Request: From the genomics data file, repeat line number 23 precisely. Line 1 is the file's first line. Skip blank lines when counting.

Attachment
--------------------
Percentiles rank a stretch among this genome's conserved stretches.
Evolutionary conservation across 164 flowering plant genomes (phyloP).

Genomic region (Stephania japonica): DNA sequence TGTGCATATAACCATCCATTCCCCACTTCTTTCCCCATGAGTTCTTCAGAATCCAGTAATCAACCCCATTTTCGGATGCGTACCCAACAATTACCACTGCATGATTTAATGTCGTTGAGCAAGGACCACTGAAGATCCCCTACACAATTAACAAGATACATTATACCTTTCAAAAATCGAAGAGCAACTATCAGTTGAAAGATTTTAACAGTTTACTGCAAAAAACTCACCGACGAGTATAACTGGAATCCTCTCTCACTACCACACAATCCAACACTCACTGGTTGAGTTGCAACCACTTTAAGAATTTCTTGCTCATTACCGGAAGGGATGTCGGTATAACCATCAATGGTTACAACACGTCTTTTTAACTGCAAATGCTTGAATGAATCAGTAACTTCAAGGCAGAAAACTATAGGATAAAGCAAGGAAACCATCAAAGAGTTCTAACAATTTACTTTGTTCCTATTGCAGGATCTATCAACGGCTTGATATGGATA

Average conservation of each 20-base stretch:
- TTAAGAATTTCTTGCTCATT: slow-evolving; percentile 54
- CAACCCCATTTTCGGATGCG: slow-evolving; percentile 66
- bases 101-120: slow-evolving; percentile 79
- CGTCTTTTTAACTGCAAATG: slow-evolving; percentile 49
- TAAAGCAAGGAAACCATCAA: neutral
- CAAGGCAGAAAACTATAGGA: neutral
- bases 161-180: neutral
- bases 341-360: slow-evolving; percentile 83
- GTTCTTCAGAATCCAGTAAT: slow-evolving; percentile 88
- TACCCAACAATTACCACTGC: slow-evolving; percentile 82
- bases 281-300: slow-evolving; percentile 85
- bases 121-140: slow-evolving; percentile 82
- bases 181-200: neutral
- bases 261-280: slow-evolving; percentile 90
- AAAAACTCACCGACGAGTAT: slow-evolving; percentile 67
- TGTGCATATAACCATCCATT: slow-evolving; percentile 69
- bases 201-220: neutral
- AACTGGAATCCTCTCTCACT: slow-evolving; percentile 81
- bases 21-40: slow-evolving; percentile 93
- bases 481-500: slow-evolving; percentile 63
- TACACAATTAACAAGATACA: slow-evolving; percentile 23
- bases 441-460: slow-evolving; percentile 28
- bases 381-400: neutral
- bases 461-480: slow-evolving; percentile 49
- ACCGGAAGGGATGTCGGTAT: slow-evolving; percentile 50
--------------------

- bases 21-40: slow-evolving; percentile 93